Sharing the responsibility for health

By: Monica Kao

The Obama administration has been characterized, in part, by its novel approaches to improving the future of the country, not all of which have gained widespread acceptance.  The $814 billion-dollar economic stimulus package has been no exception–hundreds of millions of dollars have been allocated for Communities Putting Prevention to Work (CPPW) grants and new health campaigns discouraging tobacco use and the consumption of sugary beverages–and its implications are currently the subject of intense debate [Stimulus funds aim to help kick cigarettes].  Opponents have raised objections to using federal dollars to discourage consumers from spending money on such products, which they claim runs counter to the objective of the stimulus package itself.  They also express increasing discomfort at the government’s attempts to shape consumer choices, claiming that they are intrusive and place limits on self-determination.  But perhaps the greatest point of contention is the campaign’s emphasis on personal accountability for health–the advertisements (which promote tobacco-free environments, better nutrition, and exercise programs) reflect a paradigm shift towards the belief that one can engage in specific health-promoting behaviors and actively take control of one’s own health.

In my view, the health campaigns initiated by the economic stimulus package might be exactly what the United States needs, and many of the objections can be addressed with relatively little argument.  While it is easy enough to understand how discouraging the purchase and consumption of products harmful to one’s health could be perceived as being counterproductive to the goal of the stimulus package, many health experts argue that such efforts will save taxpayer dollars in other areas.  Obesity-related illnesses, for example, cost state and federal governments billions of dollars per year–if prevention efforts are successful in curbing obesity, the economic losses suffered through diminished soda and cigarette sales will soon pay for themselves in the form of reduced health expenditures and a healthier population.  And for those critics who fear that the campaigns are the government’s attempts to exert control over consumer choices and to limit self-determination, the campaigns currently do not include any efforts to restrict or to place taxes upon available products.  Rather, the goal has been to make information more widely available so that consumers can be fully informed about the choices that they are making [to view an example, click here].

The primary message communicated by the campaigns is that consumers are able to exercise some degree of control in the preservation of their own health through the choices that they make, which raises new questions regarding accountability and the balance of individual and social responsibility for health.  The campaigns do not impose or enforce any rules requiring healthy choices, nor do they introduce taxes or require that potential risk takers pay elevated insurance fees for added risk, reflecting a belief in shared responsibility.  Rather, the Obama administration and state health departments have shouldered the responsibility of informing individuals about risk factors for disease and creating a social and physical environment that promotes health and well being.  In doing so, the federally-funded health initiatives have also left room for individual liberty–individuals are free to use that information however they may choose, whether they should decide to disregard the information given or to use it to maintain health and to avoid disease.  The shared accountability then reduces the risks associated with pinning sole responsibility on individuals and the wrongful blame that may arise if or when individuals fall ill.  There is much more that can and should be done in terms of building health equities and creating social and physical environments that promote health, and so these health initiatives cannot be viewed as a panacea for issues of public health.  However, they do seem to be a commendable start in promoting both personal and social responsibility for health and I hope to see this shared belief reflected in future funding initiatives.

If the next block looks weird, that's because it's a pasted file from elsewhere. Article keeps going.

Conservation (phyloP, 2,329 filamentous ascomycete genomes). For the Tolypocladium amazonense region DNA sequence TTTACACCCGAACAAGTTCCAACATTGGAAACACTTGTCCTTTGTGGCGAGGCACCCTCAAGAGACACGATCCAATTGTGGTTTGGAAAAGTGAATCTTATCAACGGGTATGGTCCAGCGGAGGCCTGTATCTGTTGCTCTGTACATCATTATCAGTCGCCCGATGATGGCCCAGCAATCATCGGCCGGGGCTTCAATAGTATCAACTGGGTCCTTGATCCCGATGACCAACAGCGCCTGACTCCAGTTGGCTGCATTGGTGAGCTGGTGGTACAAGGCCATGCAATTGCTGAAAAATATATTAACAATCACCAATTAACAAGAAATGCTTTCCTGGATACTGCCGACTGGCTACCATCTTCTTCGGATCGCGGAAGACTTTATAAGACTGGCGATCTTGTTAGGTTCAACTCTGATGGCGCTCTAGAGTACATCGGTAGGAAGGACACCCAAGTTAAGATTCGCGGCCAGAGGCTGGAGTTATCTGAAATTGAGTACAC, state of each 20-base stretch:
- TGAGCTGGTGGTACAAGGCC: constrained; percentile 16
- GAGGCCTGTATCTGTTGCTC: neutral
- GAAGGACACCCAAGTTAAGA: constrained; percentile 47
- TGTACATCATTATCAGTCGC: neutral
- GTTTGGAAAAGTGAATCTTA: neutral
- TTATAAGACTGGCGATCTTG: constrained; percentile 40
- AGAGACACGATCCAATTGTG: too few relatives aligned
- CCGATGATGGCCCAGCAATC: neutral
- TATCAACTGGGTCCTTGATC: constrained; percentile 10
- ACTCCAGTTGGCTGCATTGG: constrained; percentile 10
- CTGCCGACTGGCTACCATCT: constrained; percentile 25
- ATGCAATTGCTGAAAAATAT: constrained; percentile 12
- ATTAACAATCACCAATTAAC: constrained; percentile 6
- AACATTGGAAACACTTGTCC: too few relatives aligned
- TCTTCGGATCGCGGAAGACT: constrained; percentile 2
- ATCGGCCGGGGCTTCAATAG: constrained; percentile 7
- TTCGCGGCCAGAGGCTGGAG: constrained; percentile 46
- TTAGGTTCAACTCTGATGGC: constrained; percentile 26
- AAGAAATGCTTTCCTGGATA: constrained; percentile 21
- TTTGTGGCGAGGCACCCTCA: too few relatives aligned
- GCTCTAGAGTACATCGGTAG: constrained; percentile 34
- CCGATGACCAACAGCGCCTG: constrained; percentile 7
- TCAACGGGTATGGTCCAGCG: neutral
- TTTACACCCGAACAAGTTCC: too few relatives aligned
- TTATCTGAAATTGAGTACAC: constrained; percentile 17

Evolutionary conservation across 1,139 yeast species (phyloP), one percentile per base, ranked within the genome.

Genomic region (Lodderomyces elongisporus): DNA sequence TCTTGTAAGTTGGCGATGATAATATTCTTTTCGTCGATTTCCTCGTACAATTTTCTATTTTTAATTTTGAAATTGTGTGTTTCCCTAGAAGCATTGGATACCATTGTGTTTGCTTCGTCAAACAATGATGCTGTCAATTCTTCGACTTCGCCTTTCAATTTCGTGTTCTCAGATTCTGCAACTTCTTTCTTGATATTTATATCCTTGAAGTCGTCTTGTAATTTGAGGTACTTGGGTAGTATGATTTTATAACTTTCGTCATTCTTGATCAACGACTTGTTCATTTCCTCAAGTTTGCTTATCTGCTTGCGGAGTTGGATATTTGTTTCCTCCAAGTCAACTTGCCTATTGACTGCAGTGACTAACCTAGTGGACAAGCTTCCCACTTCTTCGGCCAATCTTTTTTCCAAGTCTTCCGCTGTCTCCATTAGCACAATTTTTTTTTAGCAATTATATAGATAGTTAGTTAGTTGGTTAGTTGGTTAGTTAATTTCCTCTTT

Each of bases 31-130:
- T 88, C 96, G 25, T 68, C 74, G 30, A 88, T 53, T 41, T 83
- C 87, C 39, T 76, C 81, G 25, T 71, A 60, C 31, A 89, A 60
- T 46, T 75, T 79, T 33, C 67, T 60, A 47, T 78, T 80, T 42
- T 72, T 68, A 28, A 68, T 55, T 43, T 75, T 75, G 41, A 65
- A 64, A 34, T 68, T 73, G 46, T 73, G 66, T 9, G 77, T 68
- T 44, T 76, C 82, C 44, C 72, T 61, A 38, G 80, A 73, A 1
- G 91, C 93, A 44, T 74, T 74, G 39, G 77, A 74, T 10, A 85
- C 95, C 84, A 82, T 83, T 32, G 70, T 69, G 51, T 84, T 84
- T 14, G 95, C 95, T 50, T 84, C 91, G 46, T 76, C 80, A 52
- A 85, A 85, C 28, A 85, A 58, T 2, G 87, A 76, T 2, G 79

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One response to “Sharing the responsibility for health

  1. Monica,

    This is a great summary of some public health initiatives that have taken place recently. It is interesting to note how we put an initial emphasis on immediate spending, but we rarely reflect on how that spending could improve economic standing later. This is the challenge of public health. We must begin to think more forwardly. I wonder how we, as a society, can implement this. How do we begin to value this innovative thinking? Are there protocols we need to establish so people begin to realize the effectiveness of such tactics? Great article Monica!

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